Friday, September 11, 2009

Pill to reverse arterial plaques?

An unwise purchase until double-blind studies have been done. Saying it is as good as a Mediterranean diet is faint praise. There are many countries with longer life expectancies than Mediterranean ones. There are heaps of nonagenarians tottering around Australia, for instance, who grew up on a diet that could hardly be more "wrong" according to current wisdom -- lots of fried steak and fried potato chips, for instance -- and fried in dripping at that -- if anybody these days knows what dripping is

British scientists have developed a groundbreaking pill which provides all the health benefits of a Mediterranean diet. One capsule of Ateronon taken daily can break down fatty deposits in the arteries and help prevent heart disease and strokes, potentially saving millions of lives.

The supplement, which costs £35 for a month's supply, contains lycopene, a chemical found in the skin of ripe tomatoes.

Each pill provides the equivalent of eating three kilos of ripe tomatoes. Studies have shown eating an Italian-style diet rich in tomatoes, fish, vegetables, nuts and olive oil can significantly reduce cholesterol and help prevent cardiovascular diseases.

Heart disease is the UK's biggest killer, responsible for 120,000 deaths a year - one of the highest rates in the world - while 70,000 die of strokes.

Ateronon was developed by Cambridge Theranostics, a biotechnology company which employs scientists from Cambridge University. By combining lycopene with whey, from milk, they shrank the molecule enough for it to be easily absorbed by humans. An initial trial in 150 heart disease patients found that taking the pill once a day could not only halt but even reverse the buildup of fatty deposits on artery walls in just two months, without side-effects.

Large-scale trials of up to 10,000 patients will begin this year at Cambridge, as well as in the U.S., Italy and Finland.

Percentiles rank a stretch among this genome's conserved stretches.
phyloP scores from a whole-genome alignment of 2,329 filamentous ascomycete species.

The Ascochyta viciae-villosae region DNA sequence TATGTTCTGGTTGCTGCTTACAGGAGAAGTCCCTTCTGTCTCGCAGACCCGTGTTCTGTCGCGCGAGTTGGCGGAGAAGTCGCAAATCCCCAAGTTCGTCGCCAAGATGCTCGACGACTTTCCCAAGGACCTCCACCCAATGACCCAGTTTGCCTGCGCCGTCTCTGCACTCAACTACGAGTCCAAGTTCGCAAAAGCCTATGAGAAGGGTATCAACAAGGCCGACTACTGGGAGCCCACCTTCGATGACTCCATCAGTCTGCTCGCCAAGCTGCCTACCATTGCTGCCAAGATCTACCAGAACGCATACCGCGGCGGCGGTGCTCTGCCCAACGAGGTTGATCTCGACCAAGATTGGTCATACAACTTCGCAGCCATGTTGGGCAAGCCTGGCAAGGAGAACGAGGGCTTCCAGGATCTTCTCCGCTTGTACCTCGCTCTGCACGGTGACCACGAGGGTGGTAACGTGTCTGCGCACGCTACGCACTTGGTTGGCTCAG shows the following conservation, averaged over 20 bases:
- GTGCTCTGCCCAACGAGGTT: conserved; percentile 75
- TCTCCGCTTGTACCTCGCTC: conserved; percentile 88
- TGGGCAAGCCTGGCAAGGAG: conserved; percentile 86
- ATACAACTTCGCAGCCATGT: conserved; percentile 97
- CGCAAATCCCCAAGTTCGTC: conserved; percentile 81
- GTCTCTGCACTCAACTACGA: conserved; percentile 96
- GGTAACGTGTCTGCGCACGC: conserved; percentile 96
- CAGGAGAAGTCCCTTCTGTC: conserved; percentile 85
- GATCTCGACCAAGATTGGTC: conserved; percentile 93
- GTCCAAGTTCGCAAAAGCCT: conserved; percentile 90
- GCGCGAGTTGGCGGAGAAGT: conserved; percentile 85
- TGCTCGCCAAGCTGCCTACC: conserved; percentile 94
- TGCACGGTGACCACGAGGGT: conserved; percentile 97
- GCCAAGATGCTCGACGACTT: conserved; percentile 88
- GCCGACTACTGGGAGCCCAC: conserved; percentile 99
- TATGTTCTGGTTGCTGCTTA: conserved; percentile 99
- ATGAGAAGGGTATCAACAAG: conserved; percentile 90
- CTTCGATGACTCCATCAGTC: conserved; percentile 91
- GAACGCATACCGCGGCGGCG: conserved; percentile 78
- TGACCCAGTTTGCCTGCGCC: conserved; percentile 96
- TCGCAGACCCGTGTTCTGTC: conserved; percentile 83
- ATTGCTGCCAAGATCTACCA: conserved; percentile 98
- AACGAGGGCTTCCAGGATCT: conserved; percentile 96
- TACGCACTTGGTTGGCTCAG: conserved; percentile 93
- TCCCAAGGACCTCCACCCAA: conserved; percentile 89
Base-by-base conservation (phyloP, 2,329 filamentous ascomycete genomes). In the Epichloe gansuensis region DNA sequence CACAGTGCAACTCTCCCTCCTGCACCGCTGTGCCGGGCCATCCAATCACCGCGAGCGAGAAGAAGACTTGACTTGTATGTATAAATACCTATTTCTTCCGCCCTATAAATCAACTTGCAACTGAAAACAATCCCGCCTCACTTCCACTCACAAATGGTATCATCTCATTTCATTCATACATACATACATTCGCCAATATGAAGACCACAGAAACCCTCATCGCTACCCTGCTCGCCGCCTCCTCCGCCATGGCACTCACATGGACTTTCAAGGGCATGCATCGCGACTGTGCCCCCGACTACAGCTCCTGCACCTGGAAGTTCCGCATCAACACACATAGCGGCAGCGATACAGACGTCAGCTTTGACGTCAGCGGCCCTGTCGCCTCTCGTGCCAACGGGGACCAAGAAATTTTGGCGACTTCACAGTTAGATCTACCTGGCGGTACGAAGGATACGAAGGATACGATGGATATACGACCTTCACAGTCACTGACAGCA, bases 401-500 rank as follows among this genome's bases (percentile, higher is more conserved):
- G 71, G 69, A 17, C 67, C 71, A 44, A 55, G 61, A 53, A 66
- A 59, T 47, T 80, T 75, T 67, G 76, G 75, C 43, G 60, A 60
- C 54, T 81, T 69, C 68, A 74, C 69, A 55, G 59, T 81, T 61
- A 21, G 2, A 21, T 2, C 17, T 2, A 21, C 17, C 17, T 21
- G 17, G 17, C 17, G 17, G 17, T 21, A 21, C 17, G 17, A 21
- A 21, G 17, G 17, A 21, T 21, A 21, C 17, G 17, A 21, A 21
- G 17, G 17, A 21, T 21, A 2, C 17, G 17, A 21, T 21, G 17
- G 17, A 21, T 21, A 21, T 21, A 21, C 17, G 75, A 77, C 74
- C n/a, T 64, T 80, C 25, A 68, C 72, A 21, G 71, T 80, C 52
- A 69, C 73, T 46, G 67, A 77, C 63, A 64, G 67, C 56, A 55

On top of the world... taller people are happier with their lives

It has long been known that taller men are advantaged in all sorts of ways. The way women discriminate against short men is of course a classic

Taller people are happier with their lives, according to a new study by U.S. academics. The research published in science journal Elsevier's Economics and Human Biology claimed people of greater height 'live better lives' on average.

Approximately 454,065 American adults aged 18 or over were interviewed between January, 2008 and April this year as part of the study. Participants were asked to give their heights, details about their emotions and reveal where they saw themselves on an imaginary 'life ladder'. According to the study, taller individuals overall evaluated their lives more positively and were more likely to report a range of favourable emotions, including enjoyment and happiness.

They were also less likely to register a range of negative feelings, including sadness and physical pain, though they were more likely to experience stress and anger, and if they were women, to worry.

Men who reported that their lives were the 'worst possible' were more than eight tenths of an inch (2cm) shorter than the average man. Women who saw themselves 'on the bottom step' were shorter than the average woman by half an inch (1.3cm).

Looking at the relationship between height and education, the study found men who did not graduate from high school were half an inch (1.27cm) shorter than average and more than an inch (2.54cm) shorter than the average college-educated man. The differences were only a little less for women.

The report's authors concluded the findings were almost wholly explained by the positive association between height and both income and education, both of which are closely linked to better lives.


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